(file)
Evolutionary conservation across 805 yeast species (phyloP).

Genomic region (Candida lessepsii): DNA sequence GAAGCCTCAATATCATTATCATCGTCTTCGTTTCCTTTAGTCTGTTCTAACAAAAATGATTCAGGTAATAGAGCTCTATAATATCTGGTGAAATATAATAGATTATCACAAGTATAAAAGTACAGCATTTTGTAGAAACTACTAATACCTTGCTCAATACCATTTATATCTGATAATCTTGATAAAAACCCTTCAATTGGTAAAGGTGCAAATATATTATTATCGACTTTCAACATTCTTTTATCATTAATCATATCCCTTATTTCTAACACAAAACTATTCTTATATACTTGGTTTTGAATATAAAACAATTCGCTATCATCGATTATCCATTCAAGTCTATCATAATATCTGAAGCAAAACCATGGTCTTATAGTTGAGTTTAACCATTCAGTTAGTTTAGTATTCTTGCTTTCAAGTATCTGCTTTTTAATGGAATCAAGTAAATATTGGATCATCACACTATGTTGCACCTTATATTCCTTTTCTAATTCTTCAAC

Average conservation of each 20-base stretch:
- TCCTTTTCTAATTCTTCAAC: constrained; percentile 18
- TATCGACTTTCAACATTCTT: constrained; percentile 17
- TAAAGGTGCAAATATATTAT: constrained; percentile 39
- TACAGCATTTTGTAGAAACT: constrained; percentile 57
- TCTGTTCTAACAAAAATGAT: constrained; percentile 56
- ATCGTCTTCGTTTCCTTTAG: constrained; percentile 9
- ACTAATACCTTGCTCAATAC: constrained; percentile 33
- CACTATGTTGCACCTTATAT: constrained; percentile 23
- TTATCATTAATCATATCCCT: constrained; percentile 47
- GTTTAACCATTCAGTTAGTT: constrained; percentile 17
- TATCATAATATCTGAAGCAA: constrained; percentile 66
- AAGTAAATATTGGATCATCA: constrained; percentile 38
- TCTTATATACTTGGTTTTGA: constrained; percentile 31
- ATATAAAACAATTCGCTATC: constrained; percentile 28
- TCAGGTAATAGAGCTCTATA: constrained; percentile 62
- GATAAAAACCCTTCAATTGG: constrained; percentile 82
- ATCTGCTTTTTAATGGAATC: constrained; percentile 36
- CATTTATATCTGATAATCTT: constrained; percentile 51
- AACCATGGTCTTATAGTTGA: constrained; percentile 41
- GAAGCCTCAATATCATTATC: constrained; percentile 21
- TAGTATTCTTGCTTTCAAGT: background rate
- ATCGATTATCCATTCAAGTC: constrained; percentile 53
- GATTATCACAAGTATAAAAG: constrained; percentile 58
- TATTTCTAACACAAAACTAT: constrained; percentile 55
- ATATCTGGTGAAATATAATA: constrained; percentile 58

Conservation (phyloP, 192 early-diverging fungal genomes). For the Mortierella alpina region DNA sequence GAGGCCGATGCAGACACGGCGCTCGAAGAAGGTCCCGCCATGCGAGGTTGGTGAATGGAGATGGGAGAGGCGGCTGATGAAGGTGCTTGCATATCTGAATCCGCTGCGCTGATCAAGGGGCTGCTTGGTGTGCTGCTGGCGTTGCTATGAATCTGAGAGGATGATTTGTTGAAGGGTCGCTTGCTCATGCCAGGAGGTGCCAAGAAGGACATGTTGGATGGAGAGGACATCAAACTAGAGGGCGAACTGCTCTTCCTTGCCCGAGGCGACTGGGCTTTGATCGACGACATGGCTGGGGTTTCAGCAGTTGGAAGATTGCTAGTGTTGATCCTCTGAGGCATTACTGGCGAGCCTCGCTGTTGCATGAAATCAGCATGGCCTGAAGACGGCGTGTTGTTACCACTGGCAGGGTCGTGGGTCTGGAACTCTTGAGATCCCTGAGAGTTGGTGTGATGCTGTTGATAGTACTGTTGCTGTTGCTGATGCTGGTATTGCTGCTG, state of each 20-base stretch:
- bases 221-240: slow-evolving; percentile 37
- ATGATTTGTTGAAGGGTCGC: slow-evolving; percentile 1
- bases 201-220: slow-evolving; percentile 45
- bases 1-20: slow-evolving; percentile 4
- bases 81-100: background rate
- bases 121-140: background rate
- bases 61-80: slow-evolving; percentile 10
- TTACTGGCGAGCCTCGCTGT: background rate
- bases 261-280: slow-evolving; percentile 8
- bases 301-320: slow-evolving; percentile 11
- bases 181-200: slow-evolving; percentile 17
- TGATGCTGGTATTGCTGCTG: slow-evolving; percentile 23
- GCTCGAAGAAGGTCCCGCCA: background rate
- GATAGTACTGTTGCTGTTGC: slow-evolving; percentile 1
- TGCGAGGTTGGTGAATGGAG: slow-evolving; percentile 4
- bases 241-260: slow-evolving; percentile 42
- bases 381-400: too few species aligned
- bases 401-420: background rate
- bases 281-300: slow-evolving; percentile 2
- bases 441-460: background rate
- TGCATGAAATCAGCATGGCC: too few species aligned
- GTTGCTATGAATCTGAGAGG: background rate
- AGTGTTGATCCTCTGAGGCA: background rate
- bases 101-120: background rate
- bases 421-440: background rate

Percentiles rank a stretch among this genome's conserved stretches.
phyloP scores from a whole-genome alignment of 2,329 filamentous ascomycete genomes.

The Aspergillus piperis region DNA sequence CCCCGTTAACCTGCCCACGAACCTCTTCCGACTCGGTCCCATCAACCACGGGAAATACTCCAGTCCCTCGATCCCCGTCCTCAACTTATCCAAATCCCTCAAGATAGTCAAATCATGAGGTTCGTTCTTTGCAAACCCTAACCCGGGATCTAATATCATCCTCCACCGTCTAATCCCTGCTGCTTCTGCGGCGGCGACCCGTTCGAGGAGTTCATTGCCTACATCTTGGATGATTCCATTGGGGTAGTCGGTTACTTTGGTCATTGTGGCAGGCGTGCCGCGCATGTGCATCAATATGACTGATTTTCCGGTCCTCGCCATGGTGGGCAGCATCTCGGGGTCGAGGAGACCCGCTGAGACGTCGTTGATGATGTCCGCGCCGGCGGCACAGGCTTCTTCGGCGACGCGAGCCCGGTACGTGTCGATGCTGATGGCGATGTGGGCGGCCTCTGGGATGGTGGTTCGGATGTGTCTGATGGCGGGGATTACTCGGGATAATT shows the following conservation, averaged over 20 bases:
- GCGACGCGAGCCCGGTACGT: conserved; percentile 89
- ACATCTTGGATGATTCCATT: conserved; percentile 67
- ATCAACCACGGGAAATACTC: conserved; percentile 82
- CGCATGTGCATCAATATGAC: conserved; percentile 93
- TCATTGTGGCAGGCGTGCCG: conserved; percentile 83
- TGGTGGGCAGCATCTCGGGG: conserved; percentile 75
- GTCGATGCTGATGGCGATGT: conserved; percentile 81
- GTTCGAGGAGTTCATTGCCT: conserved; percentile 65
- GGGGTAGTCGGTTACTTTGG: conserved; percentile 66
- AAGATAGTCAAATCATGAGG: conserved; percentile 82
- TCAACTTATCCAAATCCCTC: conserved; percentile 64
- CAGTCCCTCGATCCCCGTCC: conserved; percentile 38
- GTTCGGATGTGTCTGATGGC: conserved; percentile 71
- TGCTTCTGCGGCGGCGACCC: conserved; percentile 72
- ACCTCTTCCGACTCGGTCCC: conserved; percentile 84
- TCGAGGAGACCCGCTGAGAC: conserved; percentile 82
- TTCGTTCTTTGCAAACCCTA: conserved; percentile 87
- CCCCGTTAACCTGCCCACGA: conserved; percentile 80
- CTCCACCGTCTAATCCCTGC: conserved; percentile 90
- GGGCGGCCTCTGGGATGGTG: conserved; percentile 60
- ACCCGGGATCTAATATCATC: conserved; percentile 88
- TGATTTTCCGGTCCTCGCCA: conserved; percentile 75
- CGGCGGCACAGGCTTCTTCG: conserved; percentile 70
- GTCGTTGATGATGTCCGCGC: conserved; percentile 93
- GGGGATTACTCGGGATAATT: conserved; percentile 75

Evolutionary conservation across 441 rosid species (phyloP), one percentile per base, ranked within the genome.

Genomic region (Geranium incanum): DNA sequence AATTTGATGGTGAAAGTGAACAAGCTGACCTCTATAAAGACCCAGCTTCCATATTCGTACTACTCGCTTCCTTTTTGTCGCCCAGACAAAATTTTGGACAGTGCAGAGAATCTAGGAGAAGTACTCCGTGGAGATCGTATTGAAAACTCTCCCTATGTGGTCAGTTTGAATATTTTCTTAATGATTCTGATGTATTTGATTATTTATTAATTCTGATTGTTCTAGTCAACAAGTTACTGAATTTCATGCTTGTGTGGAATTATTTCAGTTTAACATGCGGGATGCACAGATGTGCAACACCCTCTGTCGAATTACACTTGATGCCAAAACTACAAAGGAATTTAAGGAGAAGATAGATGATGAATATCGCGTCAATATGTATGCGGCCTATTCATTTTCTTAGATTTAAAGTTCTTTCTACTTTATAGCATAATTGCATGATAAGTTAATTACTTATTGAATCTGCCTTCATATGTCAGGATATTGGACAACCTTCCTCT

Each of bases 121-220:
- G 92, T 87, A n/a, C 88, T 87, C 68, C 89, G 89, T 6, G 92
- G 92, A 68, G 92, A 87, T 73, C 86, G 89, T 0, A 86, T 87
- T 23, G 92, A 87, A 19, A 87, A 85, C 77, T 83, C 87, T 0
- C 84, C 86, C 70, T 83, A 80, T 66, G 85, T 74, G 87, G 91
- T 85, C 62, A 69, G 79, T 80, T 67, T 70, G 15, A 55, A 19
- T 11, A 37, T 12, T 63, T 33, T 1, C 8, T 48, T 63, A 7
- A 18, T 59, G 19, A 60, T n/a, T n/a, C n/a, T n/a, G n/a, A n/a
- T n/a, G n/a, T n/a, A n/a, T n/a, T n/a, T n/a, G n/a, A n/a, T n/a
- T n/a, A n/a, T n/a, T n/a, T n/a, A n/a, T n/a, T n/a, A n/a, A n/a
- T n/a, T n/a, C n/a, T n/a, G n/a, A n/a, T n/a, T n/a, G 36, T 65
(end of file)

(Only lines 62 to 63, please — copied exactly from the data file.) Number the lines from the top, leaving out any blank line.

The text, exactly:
- TCATTGTGGCAGGCGTGCCG: conserved; percentile 83
- TGGTGGGCAGCATCTCGGGG: conserved; percentile 75